French-Style Warm Lentil Salad
Adapted from Epicurious.com

This lentil salad isn’t exactly like the ones I’ve eaten in France – those were usually plainer, with just vinaigrette and flecks of raw shallot – but I like it just as much. (And – bonus! – it doesn’t leave me with shallot breath.) It also keeps and reheats well, and it tastes even better the next day, which makes it perfect weekday lunch material.

1 cup French green (also known as “Puy”) lentils, picked over and rinsed
3 cups water
1 Turkish bay leaf
½ tsp. salt, divided
1 small onion, finely chopped
1 medium carrot, finely chopped
1 celery stalk, finely chopped
2 medium garlic cloves, minced
1 tsp finely chopped fresh thyme
5 Tbsp. olive oil, divided
2 Tbsp. plus ½ tsp. red wine vinegar
½ Tbsp. Dijon mustard
Crunchy sea salt, for serving
2 Tbsp. finely chopped Italian parsley, for serving

In a medium saucepan, bring the lentils, water, and bay leaf to a boil over medium-high heat. Reduce the heat and simmer, covered, until almost tender, about 15 minutes. Stir in ¼ teaspoon salt, and then simmer, covered, for another 3 to 5 minutes, until tender but not falling apart.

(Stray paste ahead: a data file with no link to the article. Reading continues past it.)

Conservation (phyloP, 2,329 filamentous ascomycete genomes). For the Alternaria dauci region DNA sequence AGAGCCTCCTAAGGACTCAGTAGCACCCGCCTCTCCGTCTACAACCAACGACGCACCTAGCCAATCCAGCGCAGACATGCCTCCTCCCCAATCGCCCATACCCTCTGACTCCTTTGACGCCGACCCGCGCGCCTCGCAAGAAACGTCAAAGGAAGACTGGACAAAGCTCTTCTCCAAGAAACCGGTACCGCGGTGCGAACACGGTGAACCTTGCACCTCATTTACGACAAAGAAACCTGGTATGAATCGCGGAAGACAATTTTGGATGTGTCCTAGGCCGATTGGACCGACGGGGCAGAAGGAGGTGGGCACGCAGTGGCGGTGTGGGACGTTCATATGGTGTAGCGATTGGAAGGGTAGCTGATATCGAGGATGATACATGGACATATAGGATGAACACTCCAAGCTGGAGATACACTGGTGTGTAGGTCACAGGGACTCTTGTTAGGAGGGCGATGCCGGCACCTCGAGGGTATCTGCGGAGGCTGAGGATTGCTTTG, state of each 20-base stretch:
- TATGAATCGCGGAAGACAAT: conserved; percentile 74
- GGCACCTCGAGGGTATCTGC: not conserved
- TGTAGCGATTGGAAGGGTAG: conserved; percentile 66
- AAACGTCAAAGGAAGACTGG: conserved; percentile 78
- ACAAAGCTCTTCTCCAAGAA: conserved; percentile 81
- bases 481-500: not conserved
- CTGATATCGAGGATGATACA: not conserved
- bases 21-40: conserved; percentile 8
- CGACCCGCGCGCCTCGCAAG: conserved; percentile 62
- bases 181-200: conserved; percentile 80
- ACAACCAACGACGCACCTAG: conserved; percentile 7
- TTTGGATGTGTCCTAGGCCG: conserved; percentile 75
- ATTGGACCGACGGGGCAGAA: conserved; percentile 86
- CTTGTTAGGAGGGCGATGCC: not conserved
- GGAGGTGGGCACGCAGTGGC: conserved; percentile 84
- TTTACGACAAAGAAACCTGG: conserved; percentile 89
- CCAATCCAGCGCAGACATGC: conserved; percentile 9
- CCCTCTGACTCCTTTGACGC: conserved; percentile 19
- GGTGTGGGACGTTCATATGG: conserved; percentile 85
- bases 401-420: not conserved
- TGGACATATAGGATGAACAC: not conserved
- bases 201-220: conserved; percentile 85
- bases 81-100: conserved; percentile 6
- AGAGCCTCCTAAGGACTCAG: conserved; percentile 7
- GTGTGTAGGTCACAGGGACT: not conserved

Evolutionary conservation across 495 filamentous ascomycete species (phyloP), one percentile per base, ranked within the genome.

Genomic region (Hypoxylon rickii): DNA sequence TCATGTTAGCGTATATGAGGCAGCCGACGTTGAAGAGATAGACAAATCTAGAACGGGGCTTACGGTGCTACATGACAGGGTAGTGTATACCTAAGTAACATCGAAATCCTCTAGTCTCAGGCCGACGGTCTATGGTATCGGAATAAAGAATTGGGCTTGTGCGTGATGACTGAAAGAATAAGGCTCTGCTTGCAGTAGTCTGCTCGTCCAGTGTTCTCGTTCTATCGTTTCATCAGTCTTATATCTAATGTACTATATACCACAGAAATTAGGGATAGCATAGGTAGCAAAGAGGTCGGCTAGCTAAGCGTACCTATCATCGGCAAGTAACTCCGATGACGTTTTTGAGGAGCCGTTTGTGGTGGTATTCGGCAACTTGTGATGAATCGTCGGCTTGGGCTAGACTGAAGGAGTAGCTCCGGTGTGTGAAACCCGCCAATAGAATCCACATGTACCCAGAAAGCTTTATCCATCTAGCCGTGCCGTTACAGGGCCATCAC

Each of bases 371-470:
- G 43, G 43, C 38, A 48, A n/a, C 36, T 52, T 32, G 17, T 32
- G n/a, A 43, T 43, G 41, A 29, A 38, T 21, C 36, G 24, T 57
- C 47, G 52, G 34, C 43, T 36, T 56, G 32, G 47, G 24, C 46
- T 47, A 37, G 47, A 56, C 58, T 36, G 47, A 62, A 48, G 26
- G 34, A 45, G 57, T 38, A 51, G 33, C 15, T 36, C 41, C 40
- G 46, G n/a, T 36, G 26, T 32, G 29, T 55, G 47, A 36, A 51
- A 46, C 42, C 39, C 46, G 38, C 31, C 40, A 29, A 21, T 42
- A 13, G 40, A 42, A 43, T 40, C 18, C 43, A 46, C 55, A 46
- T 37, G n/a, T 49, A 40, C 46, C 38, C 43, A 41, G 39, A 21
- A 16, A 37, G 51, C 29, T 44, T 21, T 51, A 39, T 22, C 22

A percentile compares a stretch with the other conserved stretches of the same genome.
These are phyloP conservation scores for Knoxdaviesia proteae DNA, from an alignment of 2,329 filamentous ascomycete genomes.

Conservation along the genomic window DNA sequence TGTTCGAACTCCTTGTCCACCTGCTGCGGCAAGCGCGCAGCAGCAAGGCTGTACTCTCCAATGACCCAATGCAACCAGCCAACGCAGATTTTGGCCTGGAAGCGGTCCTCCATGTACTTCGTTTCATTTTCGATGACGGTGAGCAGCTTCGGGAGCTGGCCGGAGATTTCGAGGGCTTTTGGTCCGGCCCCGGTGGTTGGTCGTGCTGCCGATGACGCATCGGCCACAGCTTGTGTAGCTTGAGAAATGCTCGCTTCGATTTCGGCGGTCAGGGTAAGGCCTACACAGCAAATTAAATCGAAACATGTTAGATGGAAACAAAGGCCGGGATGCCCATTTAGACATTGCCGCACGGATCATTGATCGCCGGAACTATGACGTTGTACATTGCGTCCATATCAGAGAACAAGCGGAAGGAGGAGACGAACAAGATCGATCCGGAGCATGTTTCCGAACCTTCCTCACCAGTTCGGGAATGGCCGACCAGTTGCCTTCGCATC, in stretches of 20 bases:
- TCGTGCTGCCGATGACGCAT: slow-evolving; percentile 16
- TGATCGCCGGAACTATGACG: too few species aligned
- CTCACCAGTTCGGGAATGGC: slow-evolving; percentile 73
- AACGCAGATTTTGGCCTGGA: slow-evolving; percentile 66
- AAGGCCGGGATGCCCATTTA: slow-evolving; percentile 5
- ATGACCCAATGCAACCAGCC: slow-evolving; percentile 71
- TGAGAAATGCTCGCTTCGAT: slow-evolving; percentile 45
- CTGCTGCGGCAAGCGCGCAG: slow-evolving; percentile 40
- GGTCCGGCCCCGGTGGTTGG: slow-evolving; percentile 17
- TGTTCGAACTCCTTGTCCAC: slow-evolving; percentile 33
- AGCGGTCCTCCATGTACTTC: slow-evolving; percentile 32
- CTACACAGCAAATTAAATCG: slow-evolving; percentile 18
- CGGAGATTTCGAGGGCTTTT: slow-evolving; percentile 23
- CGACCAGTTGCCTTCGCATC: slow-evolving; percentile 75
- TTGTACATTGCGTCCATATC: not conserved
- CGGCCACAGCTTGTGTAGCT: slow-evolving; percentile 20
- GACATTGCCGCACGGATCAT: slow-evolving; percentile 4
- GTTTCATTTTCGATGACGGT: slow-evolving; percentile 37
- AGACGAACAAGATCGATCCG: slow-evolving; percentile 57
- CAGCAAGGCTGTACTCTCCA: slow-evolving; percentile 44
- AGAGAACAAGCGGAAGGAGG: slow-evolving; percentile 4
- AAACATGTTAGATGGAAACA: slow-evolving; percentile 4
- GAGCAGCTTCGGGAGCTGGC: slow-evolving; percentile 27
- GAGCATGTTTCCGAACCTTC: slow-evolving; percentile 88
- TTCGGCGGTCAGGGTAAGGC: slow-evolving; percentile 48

While the lentils simmer, warm 1 tablespoon of the oil in a 12-inch skillet over medium-low heat. Add the onion, carrots, celery, garlic, thyme, and 1/8 teaspoon salt, and cook, stirring occasionally, until the vegetables are just softened, about 7 to 9 minutes.

Meanwhile, make the vinaigrette. In a small bowl, whisk together 2 tablespoons vinegar, mustard, and remaining 1/8 teaspoon salt. Add the remaining 4 tablespoons olive oil, and whisk to emulsify.

When the lentils are ready, drain them in a colander or sieve, and discard the bay leaf. Dump them into the skillet with the vegetables, and add the vinaigrette. Cook over low heat, stirring gently, until heated through. Stir in the remaining ½ tsp. vinegar, and serve warm, with crunchy salt and parsley for sprinkling.

Yield: 4 side-dish servings

5.14.2007

Safe to proceed

When I was a kid, I was always waiting for a sign. I was the cautious type, the kind who always asks for permission. I startled at loud noises and sucked a pacifier till age five. I wasn’t exactly a fun, lighthearted kid, the one who sticks her hand in the birthday cake and smears frosting all over her smocked dress. Before I did most anything, I watched, and I thought, and I waited for a sign.